The ideal of many internationalists, among them world citizens, is to go a step further towards democratic globalization by creating a world government. However, this idea is opposed and/or thwarted by other internationalists, who believe any World Government body would be inherently too powerful to be trusted, or because they dislike the path taken by supranational entities such as the United Nations or the European Union and fear that a world government inclined towards fascism would emerge from the former. These internationalists are more likely to support a loose world federation in which most power resides with the national governments.
 Internationalism in Britain
In nineteenth century Britain there was a liberal internationalist strand of political thought epitomised by Richard Cobden and John Bright. Cobden and Bright were against the protectionist Corn Laws and in a speech at Covent Garden on September 28 1843 Cobden outlined this brand of internationalism:
Free Trade! What is it? Why, breaking down the barriers that separate nations; those barriers behind which nestle the feelings of pride, revenge, hatred and jealously, which every now and then burst their bounds and deluge whole countries with blood... 
Cobden therefore believed that Free Trade would pacify the world by interdependence, an idea also expressed by Adam Smith in his The Wealth of Nations and common to many liberals of the time. A belief in the idea of the moral law and an inherent goodness in human nature also inspired their faith in internationalism.
In the twentieth century a Gladstonian liberal who became a socialist after the Great War, J. A. Hobson in his book Imperialism (1902), anticipated the growth of international courts and congresses which would hopefully settle international disputes between nations in a peaceful way. Sir Norman Angell in his work The Great Illusion (1910) claimed that the world was united by trade, finance, industry and communications and that therefore nationalism was an anachronism and that war would not profit anyone involved but would only result in destruction.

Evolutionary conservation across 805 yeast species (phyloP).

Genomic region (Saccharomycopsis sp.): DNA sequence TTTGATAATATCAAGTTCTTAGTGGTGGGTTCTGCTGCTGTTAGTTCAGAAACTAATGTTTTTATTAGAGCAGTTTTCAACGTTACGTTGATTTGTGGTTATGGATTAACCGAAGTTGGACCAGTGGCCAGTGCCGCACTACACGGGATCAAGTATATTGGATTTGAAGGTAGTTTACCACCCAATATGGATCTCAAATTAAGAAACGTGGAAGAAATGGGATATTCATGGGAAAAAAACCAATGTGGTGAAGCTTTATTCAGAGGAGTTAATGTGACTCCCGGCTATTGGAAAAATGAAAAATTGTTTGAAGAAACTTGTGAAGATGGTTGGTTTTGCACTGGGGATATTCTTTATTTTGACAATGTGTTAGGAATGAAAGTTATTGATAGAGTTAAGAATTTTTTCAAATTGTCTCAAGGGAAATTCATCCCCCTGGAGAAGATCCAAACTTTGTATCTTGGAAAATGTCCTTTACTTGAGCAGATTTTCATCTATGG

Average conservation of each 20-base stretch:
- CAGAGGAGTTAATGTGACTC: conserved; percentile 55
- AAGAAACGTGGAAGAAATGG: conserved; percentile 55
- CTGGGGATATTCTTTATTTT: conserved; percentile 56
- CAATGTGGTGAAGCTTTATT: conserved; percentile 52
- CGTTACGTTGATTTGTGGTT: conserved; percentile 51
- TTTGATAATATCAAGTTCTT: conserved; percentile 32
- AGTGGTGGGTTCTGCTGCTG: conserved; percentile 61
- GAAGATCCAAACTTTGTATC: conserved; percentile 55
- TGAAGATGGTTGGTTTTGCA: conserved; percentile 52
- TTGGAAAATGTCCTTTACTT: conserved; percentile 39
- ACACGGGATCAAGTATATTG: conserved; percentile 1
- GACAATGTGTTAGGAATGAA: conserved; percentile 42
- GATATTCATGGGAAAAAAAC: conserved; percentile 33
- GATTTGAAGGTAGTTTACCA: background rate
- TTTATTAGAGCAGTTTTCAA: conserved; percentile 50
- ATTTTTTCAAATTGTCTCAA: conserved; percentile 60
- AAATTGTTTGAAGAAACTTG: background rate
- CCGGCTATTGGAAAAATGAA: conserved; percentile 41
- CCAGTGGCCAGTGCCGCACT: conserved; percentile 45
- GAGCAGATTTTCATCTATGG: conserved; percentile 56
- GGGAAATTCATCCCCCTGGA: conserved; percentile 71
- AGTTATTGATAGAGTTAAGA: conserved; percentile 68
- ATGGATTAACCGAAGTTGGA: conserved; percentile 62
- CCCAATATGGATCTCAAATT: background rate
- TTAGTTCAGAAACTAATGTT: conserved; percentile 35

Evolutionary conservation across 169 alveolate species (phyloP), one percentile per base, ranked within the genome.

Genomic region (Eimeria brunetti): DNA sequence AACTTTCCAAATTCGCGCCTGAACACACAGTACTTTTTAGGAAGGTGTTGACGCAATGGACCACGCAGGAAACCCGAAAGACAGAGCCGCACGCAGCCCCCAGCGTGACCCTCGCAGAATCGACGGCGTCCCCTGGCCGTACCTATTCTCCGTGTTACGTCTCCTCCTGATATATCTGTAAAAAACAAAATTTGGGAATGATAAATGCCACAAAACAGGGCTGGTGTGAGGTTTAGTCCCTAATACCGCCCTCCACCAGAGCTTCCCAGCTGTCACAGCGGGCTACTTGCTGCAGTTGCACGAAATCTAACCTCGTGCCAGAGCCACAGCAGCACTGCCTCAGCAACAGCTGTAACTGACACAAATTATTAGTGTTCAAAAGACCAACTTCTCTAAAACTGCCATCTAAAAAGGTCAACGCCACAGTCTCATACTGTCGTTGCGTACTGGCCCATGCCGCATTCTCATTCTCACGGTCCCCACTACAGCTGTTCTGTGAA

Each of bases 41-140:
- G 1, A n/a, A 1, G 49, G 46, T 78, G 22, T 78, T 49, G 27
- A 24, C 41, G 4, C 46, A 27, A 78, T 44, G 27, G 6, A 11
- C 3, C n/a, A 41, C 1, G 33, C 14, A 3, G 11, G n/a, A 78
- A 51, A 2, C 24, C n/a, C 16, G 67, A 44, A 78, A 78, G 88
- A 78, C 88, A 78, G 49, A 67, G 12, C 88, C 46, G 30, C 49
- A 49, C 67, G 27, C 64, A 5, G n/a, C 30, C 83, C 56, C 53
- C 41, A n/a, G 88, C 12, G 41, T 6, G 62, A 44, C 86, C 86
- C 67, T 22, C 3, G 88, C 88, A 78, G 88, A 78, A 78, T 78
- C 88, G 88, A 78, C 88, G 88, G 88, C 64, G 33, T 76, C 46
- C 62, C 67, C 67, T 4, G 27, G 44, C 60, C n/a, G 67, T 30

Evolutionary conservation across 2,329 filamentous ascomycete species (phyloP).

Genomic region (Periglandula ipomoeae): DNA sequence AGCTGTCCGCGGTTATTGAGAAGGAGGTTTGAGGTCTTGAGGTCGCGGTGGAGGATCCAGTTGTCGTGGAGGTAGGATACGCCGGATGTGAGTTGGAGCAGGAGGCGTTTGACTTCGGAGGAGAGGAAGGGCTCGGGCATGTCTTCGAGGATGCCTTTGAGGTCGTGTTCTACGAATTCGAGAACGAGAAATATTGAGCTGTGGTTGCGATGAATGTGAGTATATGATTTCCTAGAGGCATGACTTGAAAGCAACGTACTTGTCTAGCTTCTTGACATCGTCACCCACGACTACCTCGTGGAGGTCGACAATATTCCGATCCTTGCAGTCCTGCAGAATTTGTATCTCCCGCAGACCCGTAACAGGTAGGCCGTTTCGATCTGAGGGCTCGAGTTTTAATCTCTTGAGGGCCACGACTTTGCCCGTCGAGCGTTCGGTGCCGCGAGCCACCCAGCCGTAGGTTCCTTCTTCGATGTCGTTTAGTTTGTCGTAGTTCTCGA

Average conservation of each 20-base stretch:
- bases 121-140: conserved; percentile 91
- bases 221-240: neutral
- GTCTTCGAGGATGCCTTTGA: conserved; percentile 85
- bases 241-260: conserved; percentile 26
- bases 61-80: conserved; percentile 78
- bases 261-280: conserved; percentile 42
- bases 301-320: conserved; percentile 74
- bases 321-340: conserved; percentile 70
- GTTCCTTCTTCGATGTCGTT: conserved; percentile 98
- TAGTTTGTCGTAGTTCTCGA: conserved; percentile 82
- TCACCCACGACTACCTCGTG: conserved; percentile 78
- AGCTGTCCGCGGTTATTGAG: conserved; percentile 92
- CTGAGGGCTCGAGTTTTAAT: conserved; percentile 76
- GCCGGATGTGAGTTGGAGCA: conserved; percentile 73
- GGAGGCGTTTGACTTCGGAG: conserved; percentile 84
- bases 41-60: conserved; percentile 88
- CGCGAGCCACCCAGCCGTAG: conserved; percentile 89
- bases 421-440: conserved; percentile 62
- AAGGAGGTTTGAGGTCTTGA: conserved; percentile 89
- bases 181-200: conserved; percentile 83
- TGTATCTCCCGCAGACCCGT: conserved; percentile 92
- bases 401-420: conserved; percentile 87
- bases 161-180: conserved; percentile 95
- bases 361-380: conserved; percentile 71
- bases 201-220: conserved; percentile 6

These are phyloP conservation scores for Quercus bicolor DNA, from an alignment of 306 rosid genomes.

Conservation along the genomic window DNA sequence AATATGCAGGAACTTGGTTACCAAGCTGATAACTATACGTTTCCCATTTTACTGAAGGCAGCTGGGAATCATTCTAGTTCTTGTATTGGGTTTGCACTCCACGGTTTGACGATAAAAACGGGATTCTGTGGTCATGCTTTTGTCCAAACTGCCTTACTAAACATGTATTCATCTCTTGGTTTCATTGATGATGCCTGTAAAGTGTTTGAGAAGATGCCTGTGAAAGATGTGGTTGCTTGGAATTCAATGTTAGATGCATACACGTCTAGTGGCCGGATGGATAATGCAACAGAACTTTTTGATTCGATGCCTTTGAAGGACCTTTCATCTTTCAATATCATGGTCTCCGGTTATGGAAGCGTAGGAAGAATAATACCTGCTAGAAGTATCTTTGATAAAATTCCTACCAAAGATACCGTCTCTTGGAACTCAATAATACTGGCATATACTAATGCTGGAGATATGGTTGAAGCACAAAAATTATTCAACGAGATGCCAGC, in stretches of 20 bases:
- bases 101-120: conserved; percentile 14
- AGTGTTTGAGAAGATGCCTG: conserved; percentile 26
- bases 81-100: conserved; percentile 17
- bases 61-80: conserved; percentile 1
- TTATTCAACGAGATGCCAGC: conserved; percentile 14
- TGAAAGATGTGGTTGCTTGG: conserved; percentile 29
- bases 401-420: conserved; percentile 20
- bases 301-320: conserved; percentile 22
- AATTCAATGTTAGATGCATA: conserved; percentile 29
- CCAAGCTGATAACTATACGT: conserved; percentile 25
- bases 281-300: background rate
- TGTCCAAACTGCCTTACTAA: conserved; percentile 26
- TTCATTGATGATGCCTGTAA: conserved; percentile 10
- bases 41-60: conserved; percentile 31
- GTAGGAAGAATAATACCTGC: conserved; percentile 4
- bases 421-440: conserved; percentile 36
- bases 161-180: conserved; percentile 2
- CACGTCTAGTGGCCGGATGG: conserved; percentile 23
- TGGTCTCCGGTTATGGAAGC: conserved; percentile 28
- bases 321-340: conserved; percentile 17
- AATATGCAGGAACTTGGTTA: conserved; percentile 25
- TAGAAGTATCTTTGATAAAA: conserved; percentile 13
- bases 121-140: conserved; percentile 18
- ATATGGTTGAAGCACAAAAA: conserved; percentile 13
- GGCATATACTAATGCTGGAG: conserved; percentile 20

...the voluntary federation of the free civilised nations which will eventually exorcise the spectre of competitive armaments and give lasting peace to mankind. (J.R.M. Butler, Lord Lothian 1882-1940 (Macmillan, 1960), p. 56.)
Internationalism expressed itself in Britain through the endorsement of the League of Nations by such people as Gilbert Murray. Both the Liberal Party and more so the Labour Party had prominent internationalist members, like the Labour Prime Minister Ramsay Macdonald who believed that 'our true nationality is mankind' (Lord Vansittart, The Mist Procession, p. 373).
 Other uses of the term
- In a less restricted sense, internationalism is a word describing the impetus and motivation for the creation of any international organizations. The earliest such example of broad internationalism would be the drive to replace feudal systems of measurement with the metric system, long before the creation of international organizations like the World Court, the League of Nations, and the United Nations.
- In linguistics, an "internationalism" is a loanword that, originating in one language, has been borrowed by most other languages. Other examples of such borrowings include "OK", "microscope", and "tokamak".
 See also
 External links
- Pop Internationalism by Paul Krugman
- EUFPC European Foreign Policy Council
- Web portal of the Internationalist Reviewet:Internatsionalism